Beaconists

photo-1454883715951-4d34385632d2_optInstead of “evangelicals” perhaps some of us need to call ourselves “Beaconists.”

I’m swiping a term from Peggy Noonan’s essay “On Setting an Example” from The Wall Street Journal way back in 2007 (see her The Time of Our Lives).

The term, of course, isn’t immediately obvious but it’s a start in the right direction.

A beacon is a light strategically visible in order to communicate: warning, guidance, direction.

Before we get into the swing of this essay I want to ward off a criticism. I’m not speaking here about the USA being a “city on a hill,” made famous by John Winthrop for the Massachusetts Bay Colony way of life, but about local churches and its Christians becoming an example of the kind of life Jesus wants for those who want to be connected to his name.

Beaconists need to spend less time trumpeting America’s moral superiority to other countries and spend more time getting their own house in order. That’s what I mean, in fact, by being Beaconists. Beaconists exemplify the Christian life in such a manner that the way of life becomes attractive or at least clear.

In what areas? Let’s start with Family and Marriage. Beaconists are committed to love and nurture in the family, with proper respect and inclusion of singles. Husbands and wives love one another; parents nurture children through education and example to become Christians and good citizens. In this Christians in the 20th Century have failed significantly: divorce rates are hardly different, “success rate” for children of Christians is not impressive, and many are simply not known for their family life. Beaconists take family seriously.

Then we can turn to Beaconists exemplifying and not just yakking away about Justice. Everybody’s for justice, for goodness sake, just as they are for ice cream and green grass and colorful maple trees in the autumn. It’s not what they are for but what they are. Beaconists are for justice in this way: first, they embody justice in their churches with real people in real situations (this alone is a challenge for most churches for a solid decade); they embody justice in the neighbhorhood and in the community and in the nation and in the world. Justice, however, for Beaconists is not defined by the US Constitution or by someone like Thomas Paine but instead by the way of our Lord. This raises the bar; it doesn’t lower the bar.

Which means Beaconists develop the virtues of Reconciliation, racial and otherwise. Again, not simply in being for reconciliation: What Christian with their wits about them is for enmity and war? (Some are, of course, but they are sub-Christian.) To embody reconciliation means Beaconists recognize enmity and tension; they know that enmity is not God’s desire; they enter into peace-making spaces; they work individually to be reconciled. They see racial injustices, ethnic polarities (as we saw this last week with a major league baseball player), gender prejudices, economic privileges, and statuses of all sorts. They see these things and they move against them, not just by calling them out on blogs and websites but by entering into the conditions to bring about peace.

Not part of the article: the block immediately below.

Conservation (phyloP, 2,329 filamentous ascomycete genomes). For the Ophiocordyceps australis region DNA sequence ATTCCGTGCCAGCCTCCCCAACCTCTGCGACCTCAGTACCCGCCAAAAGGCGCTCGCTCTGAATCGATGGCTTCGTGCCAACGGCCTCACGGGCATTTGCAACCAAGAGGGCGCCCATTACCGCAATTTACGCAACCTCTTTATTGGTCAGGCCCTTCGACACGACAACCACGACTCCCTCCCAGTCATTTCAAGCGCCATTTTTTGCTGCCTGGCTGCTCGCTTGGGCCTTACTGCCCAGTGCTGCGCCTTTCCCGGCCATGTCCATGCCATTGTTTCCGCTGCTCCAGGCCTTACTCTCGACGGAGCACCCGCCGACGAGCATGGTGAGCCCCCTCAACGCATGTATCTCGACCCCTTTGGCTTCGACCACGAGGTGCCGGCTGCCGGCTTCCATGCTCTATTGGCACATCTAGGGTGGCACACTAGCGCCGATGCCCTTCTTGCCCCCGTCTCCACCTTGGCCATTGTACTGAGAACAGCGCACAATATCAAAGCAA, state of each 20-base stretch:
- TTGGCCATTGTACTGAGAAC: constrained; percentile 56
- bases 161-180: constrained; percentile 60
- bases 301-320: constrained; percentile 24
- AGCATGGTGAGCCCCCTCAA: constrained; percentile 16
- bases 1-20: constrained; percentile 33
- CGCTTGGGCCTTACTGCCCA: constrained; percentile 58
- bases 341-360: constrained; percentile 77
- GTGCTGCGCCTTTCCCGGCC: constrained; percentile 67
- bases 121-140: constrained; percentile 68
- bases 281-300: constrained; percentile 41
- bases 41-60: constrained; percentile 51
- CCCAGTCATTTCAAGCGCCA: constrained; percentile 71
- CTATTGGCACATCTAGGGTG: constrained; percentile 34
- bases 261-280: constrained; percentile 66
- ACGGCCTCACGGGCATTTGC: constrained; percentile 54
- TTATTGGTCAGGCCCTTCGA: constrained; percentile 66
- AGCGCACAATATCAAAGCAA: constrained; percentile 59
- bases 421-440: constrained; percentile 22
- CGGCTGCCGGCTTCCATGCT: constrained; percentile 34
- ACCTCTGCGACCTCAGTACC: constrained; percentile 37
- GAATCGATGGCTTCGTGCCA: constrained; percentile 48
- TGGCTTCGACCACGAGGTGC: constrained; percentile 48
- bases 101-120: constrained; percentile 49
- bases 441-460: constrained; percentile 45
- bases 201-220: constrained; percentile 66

Beaconists start in their local churches in establishing spaces of reconciliation.

Beaconists develop sensitivities toward America’s Youth. If Jean Twenge (iGens) is close to the mark on what’s ticking now for iGens with their technology addictions and diminishment of interpersonal relations and skills, then Beaconists will find a way to help iGens. In finding their way Beaconists will listen to the wisdom of the wise, will embody relations with iGens and will guide iGens into healthier, stable relations. It’s easy to say “Good grief, look at these iGens.” It’s another to find a way into their technology world and make it better.

Beaconists above all today will demonstrate Civility in public discourse on political topics. This year on FB has been the most disappointing year of my life when it comes to Christian discourse. It’s one thing to believe Trump is not a man of character, but it’s another to be 24-7 vicious in one’s words about him. Demonization of another human being, which is satire ramped up into ontology, is not the way the Beaconists will proceed. Rather, they will enter into civil discourse about great political topics. In exhibiting civil discourse, a theme written about marvelously by Rich Mouw (Uncommon Decency), Beaconists will not only be a different way they will point to a different way and summon others to join them. Their civility, or decency, will be both uncommon in the USA and will become common amongst themselves.

Which is all to say this: Beaconists will commit themselves to thorough-going Christoformity or Christlikeness, or what Michael Gorman has called in a number of publications “cruciformity” (See Becoming the Gospel). Not just at church and not just with other believers, but in all their ways. This vision of what Kavin Rowe calls “one true life” (in One True Life) will be embodied by Beaconists in their neighborhoods, in their employment, in their family.

Paul countered the Corinthian quest for status and power with this one true life; he countered pressuring gentiles to become more Torah observant with this one true life; he countered the divisiveness of the Roman house churches with this one true life. He lived it, he taught it, he wrote it, and he wanted it all embodied by all in the Christian community.

I like this idea of Beaconism.

Someone will ask so here’s the answer: Beaconists are Beaconists in their orthodoxy, too.

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